Martin Luther King's son and convicted killer were on friendly terms.
James Earl Ray, the convicted assassin of civil rights icon Martin Luther King Jr., never actually stood trial. He was arrested at London's Heathrow Airport of all places, and extradited to Tennessee. There, he pled guilty—something he agreed to do to avoid execution by electric chair—and was sentenced to 99 years in prison. He maintained his innocence until his death 30 years later. He said he was the patsy of a mysterious figure named Raoul.
But of course the old saw about convicts is that they all claim they are innocent. Convicted assassins of civil rights leaders have an exceptionally tough path ahead of them in this regard; even if they get sprung from the pen on a technicality, they'll still be seen as monsters in the eyes of the public. In other words, James Earl Ray's attempts to clear his own name aren't surprising. What's surprising is that the victim's family members briefly devoted their lives to his cause.
From 1997 until 2000, the Kings, particularly Coretta, Martin Luther King's widow, and his youngest son Dexter, allied themselves with the legal team hell bent on freeing Ray. They were utterly sold on the most daring claim made by any of the King conspiracy theorists: not just that Ray hadn't acted alone, but that he wasn't even involved.
That was the version being sold at the time by Ray's lawyer, Bill Pepper. Pepper, who has in recent years devoted himself to the 9/11 truther movement, published a book in 1995 called Orders to Kill: The Truth Behind the Murder of Martin Luther King. Pepper's wasn't the first published work on the topic, but it was the most sympathetic to Ray.
According to Orders, US military intelligence and CIA agents teamed up with the mafia, renegade Memphis police officers, and of course J. Edgar Hoover's FBI (who, by any objective standard, really did want Martin Luther King dead), because they believed King's ideas were too revolutionary. Together, according to Pepper, they assembled a crack team of Special Forces snipers, plus a civilian shooter named Raoul Pereira, and cleared the way for King to be neutralized in Memphis on April 4, 1968 at the Lorraine Motel.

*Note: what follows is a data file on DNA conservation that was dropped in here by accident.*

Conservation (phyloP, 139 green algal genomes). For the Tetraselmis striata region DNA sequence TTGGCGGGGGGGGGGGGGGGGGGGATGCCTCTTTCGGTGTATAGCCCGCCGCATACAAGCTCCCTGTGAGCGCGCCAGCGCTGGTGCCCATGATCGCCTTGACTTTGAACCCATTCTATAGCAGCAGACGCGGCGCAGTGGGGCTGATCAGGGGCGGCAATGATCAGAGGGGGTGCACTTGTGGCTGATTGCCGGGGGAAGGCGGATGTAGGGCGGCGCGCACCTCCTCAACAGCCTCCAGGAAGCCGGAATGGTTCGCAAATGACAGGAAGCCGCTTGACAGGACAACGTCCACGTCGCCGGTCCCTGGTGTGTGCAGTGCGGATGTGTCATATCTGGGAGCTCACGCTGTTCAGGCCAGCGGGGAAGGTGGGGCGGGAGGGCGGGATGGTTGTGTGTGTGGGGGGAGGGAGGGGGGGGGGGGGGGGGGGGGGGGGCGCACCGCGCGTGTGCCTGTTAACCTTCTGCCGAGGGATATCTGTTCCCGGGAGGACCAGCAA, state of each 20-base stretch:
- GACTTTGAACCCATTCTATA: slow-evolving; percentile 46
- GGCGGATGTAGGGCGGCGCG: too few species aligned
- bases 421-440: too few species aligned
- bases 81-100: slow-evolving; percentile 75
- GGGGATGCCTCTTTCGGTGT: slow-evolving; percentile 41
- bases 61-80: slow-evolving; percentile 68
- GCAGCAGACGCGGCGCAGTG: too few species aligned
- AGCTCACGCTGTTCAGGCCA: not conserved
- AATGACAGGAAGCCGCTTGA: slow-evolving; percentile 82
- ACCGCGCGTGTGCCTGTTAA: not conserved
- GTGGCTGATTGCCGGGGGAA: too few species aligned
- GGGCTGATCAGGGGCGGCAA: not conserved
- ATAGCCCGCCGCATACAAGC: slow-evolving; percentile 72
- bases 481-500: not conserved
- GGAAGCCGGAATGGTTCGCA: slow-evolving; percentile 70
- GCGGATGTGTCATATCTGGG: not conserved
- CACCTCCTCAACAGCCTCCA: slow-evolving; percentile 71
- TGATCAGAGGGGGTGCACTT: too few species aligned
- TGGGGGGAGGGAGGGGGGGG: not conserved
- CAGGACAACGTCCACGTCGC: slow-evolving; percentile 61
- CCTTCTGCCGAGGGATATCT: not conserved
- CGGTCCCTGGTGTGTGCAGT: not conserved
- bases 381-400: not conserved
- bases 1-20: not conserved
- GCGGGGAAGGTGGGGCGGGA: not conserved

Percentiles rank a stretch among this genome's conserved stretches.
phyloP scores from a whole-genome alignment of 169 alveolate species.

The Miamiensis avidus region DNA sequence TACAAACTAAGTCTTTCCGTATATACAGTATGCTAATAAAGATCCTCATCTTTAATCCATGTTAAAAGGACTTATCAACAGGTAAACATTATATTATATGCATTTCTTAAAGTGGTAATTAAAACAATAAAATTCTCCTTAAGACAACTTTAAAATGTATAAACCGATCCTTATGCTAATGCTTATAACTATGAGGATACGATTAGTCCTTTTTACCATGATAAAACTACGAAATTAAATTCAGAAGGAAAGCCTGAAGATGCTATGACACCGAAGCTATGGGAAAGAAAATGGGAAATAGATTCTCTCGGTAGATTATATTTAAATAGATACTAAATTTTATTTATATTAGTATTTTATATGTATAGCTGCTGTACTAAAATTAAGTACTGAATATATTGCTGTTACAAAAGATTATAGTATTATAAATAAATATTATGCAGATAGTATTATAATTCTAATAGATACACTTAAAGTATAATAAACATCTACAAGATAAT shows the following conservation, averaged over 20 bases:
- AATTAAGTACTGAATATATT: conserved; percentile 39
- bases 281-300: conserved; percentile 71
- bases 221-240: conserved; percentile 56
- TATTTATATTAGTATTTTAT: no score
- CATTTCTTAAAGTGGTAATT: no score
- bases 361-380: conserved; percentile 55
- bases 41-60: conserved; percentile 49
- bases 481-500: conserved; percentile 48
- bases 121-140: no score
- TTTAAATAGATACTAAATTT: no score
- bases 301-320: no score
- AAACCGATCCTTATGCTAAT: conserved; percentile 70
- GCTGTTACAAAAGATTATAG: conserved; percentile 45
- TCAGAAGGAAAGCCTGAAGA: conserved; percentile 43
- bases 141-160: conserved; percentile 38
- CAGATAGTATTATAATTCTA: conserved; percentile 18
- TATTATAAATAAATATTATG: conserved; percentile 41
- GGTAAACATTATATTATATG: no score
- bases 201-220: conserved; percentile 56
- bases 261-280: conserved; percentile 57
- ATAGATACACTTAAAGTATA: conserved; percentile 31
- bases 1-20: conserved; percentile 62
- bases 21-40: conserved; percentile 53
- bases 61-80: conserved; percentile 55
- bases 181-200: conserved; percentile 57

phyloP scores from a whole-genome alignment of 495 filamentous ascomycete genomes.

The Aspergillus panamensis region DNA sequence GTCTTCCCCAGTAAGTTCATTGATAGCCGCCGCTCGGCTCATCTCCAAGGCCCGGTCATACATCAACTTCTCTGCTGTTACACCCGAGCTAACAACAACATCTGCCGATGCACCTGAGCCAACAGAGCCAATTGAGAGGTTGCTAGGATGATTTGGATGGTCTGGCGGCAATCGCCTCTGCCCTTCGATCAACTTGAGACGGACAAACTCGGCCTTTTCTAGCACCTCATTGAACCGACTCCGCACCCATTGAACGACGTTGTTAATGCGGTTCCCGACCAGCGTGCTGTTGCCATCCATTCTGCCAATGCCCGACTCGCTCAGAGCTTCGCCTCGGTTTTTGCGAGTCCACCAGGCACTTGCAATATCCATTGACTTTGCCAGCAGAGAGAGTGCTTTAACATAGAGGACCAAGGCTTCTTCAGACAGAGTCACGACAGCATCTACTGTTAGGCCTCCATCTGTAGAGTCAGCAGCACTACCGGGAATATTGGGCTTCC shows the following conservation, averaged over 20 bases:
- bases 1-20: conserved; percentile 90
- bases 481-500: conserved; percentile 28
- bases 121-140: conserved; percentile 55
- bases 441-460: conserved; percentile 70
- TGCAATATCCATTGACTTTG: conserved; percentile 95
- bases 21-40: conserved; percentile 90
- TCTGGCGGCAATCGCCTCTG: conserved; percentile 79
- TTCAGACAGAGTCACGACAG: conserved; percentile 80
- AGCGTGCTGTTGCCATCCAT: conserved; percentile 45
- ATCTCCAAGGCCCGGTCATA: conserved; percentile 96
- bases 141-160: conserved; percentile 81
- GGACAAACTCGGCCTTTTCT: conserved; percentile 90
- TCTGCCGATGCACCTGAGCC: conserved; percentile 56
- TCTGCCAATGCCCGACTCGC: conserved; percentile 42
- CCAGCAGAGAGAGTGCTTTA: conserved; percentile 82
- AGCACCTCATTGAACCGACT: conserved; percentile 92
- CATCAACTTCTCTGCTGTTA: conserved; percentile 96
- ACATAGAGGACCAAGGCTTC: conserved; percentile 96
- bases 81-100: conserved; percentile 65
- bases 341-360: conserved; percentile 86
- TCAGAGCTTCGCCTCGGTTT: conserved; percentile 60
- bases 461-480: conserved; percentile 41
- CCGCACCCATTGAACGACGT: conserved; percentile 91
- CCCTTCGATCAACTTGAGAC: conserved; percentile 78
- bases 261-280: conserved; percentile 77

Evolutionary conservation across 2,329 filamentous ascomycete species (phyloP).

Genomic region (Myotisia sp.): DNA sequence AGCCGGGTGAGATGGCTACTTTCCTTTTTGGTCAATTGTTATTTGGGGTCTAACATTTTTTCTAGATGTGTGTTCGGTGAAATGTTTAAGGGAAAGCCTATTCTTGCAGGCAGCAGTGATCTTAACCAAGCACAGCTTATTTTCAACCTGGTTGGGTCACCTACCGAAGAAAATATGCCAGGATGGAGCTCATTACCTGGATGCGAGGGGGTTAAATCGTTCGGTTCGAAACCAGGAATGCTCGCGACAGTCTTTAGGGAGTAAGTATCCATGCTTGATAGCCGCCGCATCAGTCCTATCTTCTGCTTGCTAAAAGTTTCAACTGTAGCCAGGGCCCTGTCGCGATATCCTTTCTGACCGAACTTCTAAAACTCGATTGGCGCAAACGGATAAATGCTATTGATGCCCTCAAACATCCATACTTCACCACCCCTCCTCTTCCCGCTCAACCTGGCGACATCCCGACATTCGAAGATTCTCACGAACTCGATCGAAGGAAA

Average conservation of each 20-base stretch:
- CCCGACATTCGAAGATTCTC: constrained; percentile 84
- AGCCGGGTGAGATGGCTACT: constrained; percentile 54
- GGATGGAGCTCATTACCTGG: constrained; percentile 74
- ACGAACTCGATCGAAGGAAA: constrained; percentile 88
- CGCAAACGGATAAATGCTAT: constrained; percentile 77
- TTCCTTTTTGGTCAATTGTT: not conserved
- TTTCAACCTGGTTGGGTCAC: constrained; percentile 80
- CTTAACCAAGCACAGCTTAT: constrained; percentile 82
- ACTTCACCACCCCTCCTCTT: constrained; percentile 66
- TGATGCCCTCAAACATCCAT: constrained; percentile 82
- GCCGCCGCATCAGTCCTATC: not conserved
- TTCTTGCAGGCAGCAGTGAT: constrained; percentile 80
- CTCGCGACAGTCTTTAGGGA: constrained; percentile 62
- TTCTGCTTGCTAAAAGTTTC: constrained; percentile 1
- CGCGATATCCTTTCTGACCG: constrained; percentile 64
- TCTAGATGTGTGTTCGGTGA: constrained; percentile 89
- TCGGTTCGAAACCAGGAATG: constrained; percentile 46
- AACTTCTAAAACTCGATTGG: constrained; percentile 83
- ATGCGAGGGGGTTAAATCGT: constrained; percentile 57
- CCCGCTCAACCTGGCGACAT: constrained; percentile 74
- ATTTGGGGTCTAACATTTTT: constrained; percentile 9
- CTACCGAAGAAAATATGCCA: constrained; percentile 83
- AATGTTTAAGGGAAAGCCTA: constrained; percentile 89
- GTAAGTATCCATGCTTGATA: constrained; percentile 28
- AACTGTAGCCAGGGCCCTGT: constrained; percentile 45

Unfortunately, the book explains, Pereira's trigger finger was too itchy, and he fired early. In the ensuing chaos, the supposed execution squad failed to take out its secondary target, the esteemed Reverend and later, Congressman, Andrew Young.
Pepper's book named names as well. For instance, he claimed to have received testimony from professed members of the Special Forces team which had led him to believe that one would-be trigger man had been a retired Green Beret named Billy Ray Eidson. Eidson had later been killed in New Orleans as part of a cover-up, according to the book.
By Pepper's own account in a later book, Martin Luther King's son Dexter became fascinated by this version of the assassination plot in early 1997. Over the previous two years, Dexter had taken over for his aging mother Coretta as leader of the Martin Luther King Jr. Center for Nonviolent Social Change. At the time, he promised a new era of "economic empowerment," for the black community, but he also advocated for the economic empowerment of King's estate.
At the start of his tenure as the King Family spokesman, Dexter King had clued into the profitability of Malcolm X's image, and met with representatives of the Elvis Presley Estate in Memphis to brainstorm ways to derive revenue from the work and likeness of his father. In 1997, he also negotiated a movie deal with Oliver Stone, and worked out a publishing arrangement with Time Warner to turn King's speeches and writings into marketable books and audiobooks like A Knock at Midnight: Inspiration from the Great Sermons of Reverend Martin Luther King, Jr.
While making those deals in 1997, according to Bill Pepper, Dexter King was also taking an interest in assassination conspiracy theories, as were his sister Yolanda, and his cousin Isaac Ferris. Pepper wrote in his 2003 book An Act of State: The Execution of Martin Luther King that he was invited to Ferris's house on February 4, 1997, and that from 7:30 PM until 4 AM the following morning, he explained to them the investigative work he had done for Orders to Kill.
"They were astounded at the results and the meeting was highly emotional. It was clear that they had already decided to help," Pepper wrote. The help Pepper was looking for was in pushing for a new trial for his client James Earl Ray.
Nine days later, on February 13, the King family, including Coretta, held a press conference and announced that they supported a new trial for Ray, a move that, according to Coretta Scott King's biography by Laura T. McCarty, would have introduced new evidence, and helped clear up a lingering mystery. Dexter King took it a step further.
On March 27, Dexter King, whose appearance and voice are eerily similar to his father's, visited James Earl Ray in prison with the help of Bill Pepper. King told Ray he was glad to meet him, and shook his hand. They had a short conversation culminating in the point-blank question, "Did you kill my father?"
"No, no, I didn't, no. But like I say, sometimes these questions are difficult to answer, and you have to make a personal evaluation," said Ray, according to the New York Times.